Consolidative Proton Therapy in Patients with Hodgkin Lymphoma: Early Outcomes
Reporting Author: Abigail T. Berman, MD
Last Modified: June 10, 2013
Presenting Author: Bradford Hoppe, MD Presenting Author Affiliation: University of Florida Proton Therapy Institute, Radiation Oncology, Jacksonville
There are approximately 9000 cases of Hodgkin lymphoma diagnosed annually in the United States.
The majority of patients are young adults, and 75-85% of patients will be cured with treatment consisting of chemotherapy +/- radiotherapy.
However, the late effects of radiotherapy in this population are of great importance. At 25 years following treatment, 40% will have developed a grade 3 or higher late effect from their treatment including 2nd cancers or cardiac problems (Oeffinger NEJM 2006).
Because of these late effects, there has been an increasing effort to reduce the dose to organs at risk include more conformal plans, including IMRT and proton therapy.
This purpose of this study was to describe the early outcomes of patients with Hodgkin lymphoma (HL) treated with consolidative proton therapy following chemotherapy.
Between September 2009 and January 2013, 22 patients with HL were treated with chemotherapy followed by proton therapy (PT) and were enrolled on an outcomes-tracking protocol.
Eight patients were male, 14 were female, and the median age at diagnosis was 18 (range, 7-57). There were 9 pediatric patients and 13 adult patients.
Stage distribution included I (n=2), II (n=11), III(n=4), IV(n=1), and relapsed/refractory disease (n=4).
Twenty patients had mediastinal involvement and 16 were bulky.
Nine pediatric patients received 15-25.5 CGE at 1.5CGE/fraction, 9 adults received 30.6-39.6 CGE at 1.8 CGE/fraction, and 4 relapsed/refractory patients received 30.6 CGE.
Patients were evaluated weekly during treatment via CTCAE v3 toxicity, every 3 months for the first 2 years, then every 6 months for the subsequent 3 years.
Progression-free (PFS) and event-free (EFS) survival rates were calculated by the Kaplan-Meier method.
The median follow up for the entire cohort was 29 months (range, 5-48).
Of the 4 patients with relapsed/refractory HL, there was one relapse following PT that occurred out-of-field.
Among the other 18 patients, two events occurred, including 1 patient with transformation into a primary mediastinal B-cell lymphoma (20 yo F with stage IIB bulky HL with partial response s/p chemotherapy) and another with a combined in-field and out-of-field relapse.
The two year PFS and EFS for these patients were 94% and 86%, respectively. The 2-year local control rate for all patients was 95%. No acute or late grade 3 toxicities occurred.
Acute grade 2 toxicities included 3 patients with esophagitis and 3 with nausea. One patient with prior bleomycin pulmonary toxicity received prednisone for asymptomatic radiographic radiation pneumonitis. No late toxicities have occurred.
Proton therapy following chemotherapy in patients with HL is well tolerated with results similar to conventional photon therapy.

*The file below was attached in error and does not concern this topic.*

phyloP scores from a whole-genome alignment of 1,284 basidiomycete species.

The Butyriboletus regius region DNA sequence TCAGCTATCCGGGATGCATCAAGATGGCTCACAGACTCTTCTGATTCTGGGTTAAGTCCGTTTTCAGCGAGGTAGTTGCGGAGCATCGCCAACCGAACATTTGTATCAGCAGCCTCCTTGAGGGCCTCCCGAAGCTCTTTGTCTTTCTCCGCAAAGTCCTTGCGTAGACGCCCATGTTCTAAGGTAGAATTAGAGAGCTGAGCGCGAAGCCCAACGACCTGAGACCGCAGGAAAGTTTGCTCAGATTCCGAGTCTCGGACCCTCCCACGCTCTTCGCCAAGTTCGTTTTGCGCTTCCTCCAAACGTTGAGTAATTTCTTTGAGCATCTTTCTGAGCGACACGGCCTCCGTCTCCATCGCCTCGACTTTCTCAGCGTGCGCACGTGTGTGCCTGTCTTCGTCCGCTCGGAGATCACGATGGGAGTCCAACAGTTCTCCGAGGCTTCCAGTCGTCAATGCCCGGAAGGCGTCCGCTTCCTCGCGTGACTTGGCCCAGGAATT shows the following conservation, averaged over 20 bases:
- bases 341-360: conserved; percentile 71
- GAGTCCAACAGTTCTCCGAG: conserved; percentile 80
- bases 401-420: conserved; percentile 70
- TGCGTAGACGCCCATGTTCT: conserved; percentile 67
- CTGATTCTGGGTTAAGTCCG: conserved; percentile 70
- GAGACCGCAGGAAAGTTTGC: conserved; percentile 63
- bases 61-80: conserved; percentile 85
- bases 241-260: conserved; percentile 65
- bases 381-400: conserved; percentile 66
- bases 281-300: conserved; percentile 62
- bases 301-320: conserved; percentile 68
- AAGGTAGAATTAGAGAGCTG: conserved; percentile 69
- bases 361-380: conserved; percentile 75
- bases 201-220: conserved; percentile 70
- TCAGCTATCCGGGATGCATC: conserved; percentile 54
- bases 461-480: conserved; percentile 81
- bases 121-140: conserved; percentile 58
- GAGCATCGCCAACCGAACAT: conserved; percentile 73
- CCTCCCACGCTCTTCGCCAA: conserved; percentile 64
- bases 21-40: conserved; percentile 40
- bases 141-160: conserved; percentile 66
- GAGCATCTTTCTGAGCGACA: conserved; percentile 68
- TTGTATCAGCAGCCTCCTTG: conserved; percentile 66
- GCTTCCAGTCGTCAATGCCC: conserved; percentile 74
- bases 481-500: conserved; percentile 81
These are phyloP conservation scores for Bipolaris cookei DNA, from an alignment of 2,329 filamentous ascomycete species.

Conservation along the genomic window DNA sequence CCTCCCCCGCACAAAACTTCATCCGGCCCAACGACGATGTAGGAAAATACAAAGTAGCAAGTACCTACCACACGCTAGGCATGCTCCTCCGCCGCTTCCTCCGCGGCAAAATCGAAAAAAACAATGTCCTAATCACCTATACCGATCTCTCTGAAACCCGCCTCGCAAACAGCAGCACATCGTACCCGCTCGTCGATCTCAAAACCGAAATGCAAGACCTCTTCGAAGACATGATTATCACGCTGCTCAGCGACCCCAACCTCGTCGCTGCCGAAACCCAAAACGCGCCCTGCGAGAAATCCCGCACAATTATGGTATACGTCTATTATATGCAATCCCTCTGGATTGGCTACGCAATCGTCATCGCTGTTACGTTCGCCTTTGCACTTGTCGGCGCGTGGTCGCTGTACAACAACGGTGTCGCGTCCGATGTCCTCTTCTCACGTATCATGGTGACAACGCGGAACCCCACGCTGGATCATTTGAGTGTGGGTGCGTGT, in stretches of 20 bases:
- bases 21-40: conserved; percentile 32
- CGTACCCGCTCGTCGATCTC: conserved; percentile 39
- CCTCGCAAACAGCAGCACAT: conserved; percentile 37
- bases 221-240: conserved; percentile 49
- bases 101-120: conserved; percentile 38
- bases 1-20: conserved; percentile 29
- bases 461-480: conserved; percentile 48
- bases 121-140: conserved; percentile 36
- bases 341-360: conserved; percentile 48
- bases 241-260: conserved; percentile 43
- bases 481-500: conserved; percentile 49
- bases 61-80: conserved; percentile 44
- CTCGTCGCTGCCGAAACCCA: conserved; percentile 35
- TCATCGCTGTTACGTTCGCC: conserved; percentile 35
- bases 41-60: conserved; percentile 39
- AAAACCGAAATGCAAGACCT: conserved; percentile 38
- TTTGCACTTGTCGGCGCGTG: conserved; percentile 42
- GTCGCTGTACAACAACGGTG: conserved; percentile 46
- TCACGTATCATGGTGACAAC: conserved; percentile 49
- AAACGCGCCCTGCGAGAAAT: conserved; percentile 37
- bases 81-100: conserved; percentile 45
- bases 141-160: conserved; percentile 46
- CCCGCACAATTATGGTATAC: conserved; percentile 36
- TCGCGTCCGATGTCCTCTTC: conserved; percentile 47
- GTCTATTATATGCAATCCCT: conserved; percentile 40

Larger patient numbers and longer follow up are needed to observe the advantages of proton therapy and its ability to reduce late toxicity.
This is the largest clinical study to our knowledge to-date of proton therapy for HL. The authors show excellent local control and toxicity outcomes, similar to photon therapy.
The main advantage for proton therapy in HL is reducing late toxicity, and, although not the goal of this report, the long-term outcomes will be crucial to investigate.
Previous studies of photon beam therapy have shown an increase in the risk of breast cancer (relative risk [RR] 3.2 at dose > 4 Gy, Travis et al. 2002), lung cancer (RR 5.9 at dose >5 Gy, Travis et al. 2003), as well as cardiac complications (RR of 2.2-3.3 at dose >15 Gy, Mulrooney 2009).
The dosimetric benefits of proton beam therapy have previously been shown. In females, if posterior beams are used, the breasts can be spared which should lead to a decrease the risk of secondary breast cancer. Alternatively, anterior beams can be used to spare the heart and lungs. Hoppe et al. previously reported the dosimetric benefits to the heart, lungs, and breast of involved-node proton therapy for Stage IA-IIIB mediastinal Hodgkin Lymphoma (IJROBP 2012).
Involved-node RT has been studied prospectively by the British Columbia group (Campbell JCO 2008). Although not specifically stated, we assume that involved field radiotherapy, not involved node, was used. Even further reductions in toxicity may be possible if involved-node is deemed an acceptable radiotherapy technique to involved field.
Apr 19, 2014 - Long-term survival may be increased in medium-risk prostate cancer patients who receive short-term androgen deprivation therapy before and during radiation treatment compared with men who receive radiation alone. In addition, proton beam therapy may be associated with a decreased risk of disease recurrence after 10 years and has minimal side effects after one year, according to research presented at the 51st Annual Meeting of the American Society for Radiation Oncology, held from Nov. 1 to 5 in Chicago.